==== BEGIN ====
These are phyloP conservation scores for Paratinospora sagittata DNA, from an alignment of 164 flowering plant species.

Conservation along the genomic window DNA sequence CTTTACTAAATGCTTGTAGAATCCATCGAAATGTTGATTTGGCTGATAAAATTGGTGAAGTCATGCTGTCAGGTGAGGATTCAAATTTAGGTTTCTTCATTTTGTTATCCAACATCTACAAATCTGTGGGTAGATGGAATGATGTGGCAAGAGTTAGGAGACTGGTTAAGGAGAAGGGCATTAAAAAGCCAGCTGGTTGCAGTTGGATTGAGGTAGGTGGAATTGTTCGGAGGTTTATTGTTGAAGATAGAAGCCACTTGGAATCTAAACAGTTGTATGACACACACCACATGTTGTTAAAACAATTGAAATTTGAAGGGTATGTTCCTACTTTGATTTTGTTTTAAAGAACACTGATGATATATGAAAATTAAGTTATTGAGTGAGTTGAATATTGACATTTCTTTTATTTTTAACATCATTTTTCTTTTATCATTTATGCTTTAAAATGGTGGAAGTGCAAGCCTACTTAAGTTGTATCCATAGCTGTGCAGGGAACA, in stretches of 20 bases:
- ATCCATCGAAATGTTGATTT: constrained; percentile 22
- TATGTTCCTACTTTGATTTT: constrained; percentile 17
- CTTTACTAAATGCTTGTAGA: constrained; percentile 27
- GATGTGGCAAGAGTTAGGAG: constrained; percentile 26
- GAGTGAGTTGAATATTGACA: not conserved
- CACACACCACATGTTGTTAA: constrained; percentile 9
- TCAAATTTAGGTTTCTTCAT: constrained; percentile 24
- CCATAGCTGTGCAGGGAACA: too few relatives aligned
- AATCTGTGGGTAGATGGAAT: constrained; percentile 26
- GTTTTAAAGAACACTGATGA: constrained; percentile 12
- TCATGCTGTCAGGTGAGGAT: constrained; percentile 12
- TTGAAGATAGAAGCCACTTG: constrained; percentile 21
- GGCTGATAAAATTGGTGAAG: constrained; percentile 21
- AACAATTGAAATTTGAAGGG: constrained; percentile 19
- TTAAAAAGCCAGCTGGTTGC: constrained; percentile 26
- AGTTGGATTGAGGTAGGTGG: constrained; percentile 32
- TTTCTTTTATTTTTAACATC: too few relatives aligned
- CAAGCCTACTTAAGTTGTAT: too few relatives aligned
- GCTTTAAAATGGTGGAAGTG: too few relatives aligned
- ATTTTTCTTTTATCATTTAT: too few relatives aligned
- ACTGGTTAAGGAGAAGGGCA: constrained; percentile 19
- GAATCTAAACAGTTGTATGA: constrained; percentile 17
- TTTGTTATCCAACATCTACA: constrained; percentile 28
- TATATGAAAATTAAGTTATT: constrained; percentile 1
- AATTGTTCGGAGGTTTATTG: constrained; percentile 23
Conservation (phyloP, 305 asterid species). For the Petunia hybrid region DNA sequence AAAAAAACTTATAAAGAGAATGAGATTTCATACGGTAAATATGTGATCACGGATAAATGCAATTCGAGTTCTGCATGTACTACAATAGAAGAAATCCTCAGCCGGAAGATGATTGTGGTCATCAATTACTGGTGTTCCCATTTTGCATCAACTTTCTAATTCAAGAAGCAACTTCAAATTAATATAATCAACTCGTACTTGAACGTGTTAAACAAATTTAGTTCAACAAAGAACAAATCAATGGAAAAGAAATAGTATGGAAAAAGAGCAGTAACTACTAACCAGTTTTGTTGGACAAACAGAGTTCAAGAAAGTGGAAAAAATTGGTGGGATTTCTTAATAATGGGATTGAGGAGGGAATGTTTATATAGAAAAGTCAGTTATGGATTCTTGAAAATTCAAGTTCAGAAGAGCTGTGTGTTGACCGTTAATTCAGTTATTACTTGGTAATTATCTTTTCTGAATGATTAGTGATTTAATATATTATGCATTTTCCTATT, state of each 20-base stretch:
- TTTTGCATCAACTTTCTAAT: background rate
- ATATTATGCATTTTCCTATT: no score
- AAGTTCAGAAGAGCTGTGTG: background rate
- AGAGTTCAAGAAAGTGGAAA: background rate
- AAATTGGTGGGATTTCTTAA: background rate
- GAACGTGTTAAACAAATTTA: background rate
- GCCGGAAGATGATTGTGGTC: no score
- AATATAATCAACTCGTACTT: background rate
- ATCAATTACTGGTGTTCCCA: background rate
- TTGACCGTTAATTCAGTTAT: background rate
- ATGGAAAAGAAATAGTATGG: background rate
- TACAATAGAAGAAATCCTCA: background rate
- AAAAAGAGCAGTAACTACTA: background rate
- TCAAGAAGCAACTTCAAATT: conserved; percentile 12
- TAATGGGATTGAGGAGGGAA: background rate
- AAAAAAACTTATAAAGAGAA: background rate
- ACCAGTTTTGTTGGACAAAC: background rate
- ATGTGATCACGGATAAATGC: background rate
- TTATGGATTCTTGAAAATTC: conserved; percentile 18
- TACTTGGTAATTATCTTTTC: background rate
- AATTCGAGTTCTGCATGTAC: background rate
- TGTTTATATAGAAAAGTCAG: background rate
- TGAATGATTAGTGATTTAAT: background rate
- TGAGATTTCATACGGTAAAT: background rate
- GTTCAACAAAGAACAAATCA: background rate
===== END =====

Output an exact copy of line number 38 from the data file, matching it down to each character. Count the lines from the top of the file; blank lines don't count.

- TTGACCGTTAATTCAGTTAT: background rate